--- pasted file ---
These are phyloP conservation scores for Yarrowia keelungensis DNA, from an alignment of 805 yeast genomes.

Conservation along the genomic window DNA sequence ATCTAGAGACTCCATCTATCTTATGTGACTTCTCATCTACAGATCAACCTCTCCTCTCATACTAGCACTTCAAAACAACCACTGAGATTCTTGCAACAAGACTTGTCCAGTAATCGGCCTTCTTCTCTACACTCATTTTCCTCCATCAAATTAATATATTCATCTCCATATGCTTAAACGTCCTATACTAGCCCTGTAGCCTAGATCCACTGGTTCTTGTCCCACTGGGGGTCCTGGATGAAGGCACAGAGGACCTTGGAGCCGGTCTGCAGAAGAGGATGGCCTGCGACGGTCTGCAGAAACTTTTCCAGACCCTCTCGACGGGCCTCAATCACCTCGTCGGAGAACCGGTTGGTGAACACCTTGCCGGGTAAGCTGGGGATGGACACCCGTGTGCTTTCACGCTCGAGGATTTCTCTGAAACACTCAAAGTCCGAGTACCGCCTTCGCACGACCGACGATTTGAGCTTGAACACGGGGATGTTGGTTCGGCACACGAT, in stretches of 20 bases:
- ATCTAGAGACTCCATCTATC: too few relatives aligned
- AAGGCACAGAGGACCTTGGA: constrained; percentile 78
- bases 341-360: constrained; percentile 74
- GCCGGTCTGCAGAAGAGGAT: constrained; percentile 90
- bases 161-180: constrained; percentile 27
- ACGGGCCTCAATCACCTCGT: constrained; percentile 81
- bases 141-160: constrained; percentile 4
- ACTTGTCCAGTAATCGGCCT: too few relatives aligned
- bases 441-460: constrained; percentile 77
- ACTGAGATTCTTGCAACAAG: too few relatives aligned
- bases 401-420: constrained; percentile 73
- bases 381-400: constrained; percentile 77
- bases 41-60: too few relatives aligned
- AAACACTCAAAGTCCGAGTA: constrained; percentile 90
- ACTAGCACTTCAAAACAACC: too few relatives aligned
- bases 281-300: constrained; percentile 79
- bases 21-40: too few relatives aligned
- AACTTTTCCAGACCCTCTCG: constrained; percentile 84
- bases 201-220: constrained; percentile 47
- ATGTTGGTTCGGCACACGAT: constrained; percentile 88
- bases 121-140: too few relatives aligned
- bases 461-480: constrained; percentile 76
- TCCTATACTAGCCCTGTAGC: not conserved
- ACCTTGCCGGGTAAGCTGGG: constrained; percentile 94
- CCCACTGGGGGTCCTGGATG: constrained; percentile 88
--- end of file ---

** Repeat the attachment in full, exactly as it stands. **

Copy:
These are phyloP conservation scores for Yarrowia keelungensis DNA, from an alignment of 805 yeast genomes.

Conservation along the genomic window DNA sequence ATCTAGAGACTCCATCTATCTTATGTGACTTCTCATCTACAGATCAACCTCTCCTCTCATACTAGCACTTCAAAACAACCACTGAGATTCTTGCAACAAGACTTGTCCAGTAATCGGCCTTCTTCTCTACACTCATTTTCCTCCATCAAATTAATATATTCATCTCCATATGCTTAAACGTCCTATACTAGCCCTGTAGCCTAGATCCACTGGTTCTTGTCCCACTGGGGGTCCTGGATGAAGGCACAGAGGACCTTGGAGCCGGTCTGCAGAAGAGGATGGCCTGCGACGGTCTGCAGAAACTTTTCCAGACCCTCTCGACGGGCCTCAATCACCTCGTCGGAGAACCGGTTGGTGAACACCTTGCCGGGTAAGCTGGGGATGGACACCCGTGTGCTTTCACGCTCGAGGATTTCTCTGAAACACTCAAAGTCCGAGTACCGCCTTCGCACGACCGACGATTTGAGCTTGAACACGGGGATGTTGGTTCGGCACACGAT, in stretches of 20 bases:
- ATCTAGAGACTCCATCTATC: too few relatives aligned
- AAGGCACAGAGGACCTTGGA: constrained; percentile 78
- bases 341-360: constrained; percentile 74
- GCCGGTCTGCAGAAGAGGAT: constrained; percentile 90
- bases 161-180: constrained; percentile 27
- ACGGGCCTCAATCACCTCGT: constrained; percentile 81
- bases 141-160: constrained; percentile 4
- ACTTGTCCAGTAATCGGCCT: too few relatives aligned
- bases 441-460: constrained; percentile 77
- ACTGAGATTCTTGCAACAAG: too few relatives aligned
- bases 401-420: constrained; percentile 73
- bases 381-400: constrained; percentile 77
- bases 41-60: too few relatives aligned
- AAACACTCAAAGTCCGAGTA: constrained; percentile 90
- ACTAGCACTTCAAAACAACC: too few relatives aligned
- bases 281-300: constrained; percentile 79
- bases 21-40: too few relatives aligned
- AACTTTTCCAGACCCTCTCG: constrained; percentile 84
- bases 201-220: constrained; percentile 47
- ATGTTGGTTCGGCACACGAT: constrained; percentile 88
- bases 121-140: too few relatives aligned
- bases 461-480: constrained; percentile 76
- TCCTATACTAGCCCTGTAGC: not conserved
- ACCTTGCCGGGTAAGCTGGG: constrained; percentile 94
- CCCACTGGGGGTCCTGGATG: constrained; percentile 88